By Lee J.M.

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Example text

Y). With this notation we have the following version of Taylor’s theorem. 5 (Taylor’s theorem) Given Banach spaces V and W,a C r function f : U → W and a line segment t → (1 − t)x + ty contained in U, we have that t → D p f (x + ty) · (y)p is defined and continuous for 1 ≤ p ≤ k and f (x + y) = f (x) + 1 + 0 1 2 1 Df |x · y + D f 1! 2! x · (y)2 + · · · + (1 − t)k−1 k D f (x + ty) · (y)k dt (k − 1)! 1 Dk−1 f (k − 1)! x · (y)k−1 The proof is by induction and follows the usual proof closely. The point is that we still have an integration by parts formula coming from the product rule and we still have the fundamental theorem of calculus.

The objects of this category are pairs (U, p) where U ⊂ E a Banach space and p ∈ E. The morphisms are maps of the form f : (U, p) → (V, q) where f (p) = q. As before, we shall let f :: (E, p)→(F, q) refer to such a map in case we do not wish to specify the opens sets U and V . Let X, Y be topological spaces. When we write f :: X → Y we imply only that f is defined on some open set in X. We shall employ a similar use of the symbol “ :: ” when talking about continuous maps between (open subsets of) topological spaces in general.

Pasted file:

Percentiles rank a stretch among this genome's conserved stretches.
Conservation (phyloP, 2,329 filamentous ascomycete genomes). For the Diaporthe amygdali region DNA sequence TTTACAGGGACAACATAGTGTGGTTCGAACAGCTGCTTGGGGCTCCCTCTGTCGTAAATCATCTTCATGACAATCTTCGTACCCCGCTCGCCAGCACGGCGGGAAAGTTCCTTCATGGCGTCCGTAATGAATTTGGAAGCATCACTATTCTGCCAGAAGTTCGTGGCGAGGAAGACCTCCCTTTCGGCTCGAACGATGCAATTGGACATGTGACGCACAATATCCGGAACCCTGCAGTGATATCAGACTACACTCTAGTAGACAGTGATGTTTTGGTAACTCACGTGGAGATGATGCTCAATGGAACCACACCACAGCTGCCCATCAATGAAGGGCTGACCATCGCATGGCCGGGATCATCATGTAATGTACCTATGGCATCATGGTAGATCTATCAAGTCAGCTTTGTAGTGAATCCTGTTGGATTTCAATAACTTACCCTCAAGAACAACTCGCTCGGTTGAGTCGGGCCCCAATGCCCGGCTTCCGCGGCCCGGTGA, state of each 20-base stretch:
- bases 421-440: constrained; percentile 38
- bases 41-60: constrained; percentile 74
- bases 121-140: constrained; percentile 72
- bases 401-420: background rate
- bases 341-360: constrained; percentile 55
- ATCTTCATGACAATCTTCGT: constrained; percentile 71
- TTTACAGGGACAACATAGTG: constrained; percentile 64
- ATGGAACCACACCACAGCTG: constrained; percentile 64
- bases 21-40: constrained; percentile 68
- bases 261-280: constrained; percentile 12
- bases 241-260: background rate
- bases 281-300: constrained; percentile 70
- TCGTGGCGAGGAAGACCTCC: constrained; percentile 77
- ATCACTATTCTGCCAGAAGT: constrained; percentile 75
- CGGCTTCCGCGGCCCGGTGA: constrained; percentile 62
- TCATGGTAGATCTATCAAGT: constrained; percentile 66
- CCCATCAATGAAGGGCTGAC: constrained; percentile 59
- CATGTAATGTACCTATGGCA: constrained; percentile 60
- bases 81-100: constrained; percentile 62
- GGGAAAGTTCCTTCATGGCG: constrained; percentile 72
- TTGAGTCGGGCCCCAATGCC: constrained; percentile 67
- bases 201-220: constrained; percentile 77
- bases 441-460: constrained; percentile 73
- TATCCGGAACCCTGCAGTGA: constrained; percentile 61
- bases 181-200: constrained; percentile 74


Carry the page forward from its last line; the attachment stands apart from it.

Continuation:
We form another map by composition of isomorphisms; β −1 ◦ β ◦ A ◦ α−1 ◦ (β, idE2 ) = A ◦ α−1 ◦ (β, idE2 ) := A ◦ δ and check that this does the job. If A is a splitting surjection as above it easy to see that there are closed subspaces E1 and E2 of E such that E = E1 ⊕ E2 and such that A maps E onto E1 as a projection x + y → x. Local (nonlinear) case. For the nonlinear case it is convenient to keep track of points. More precisely, we will be working in the category of local pointed maps. The objects of this category are pairs (U, p) where U ⊂ E a Banach space and p ∈ E.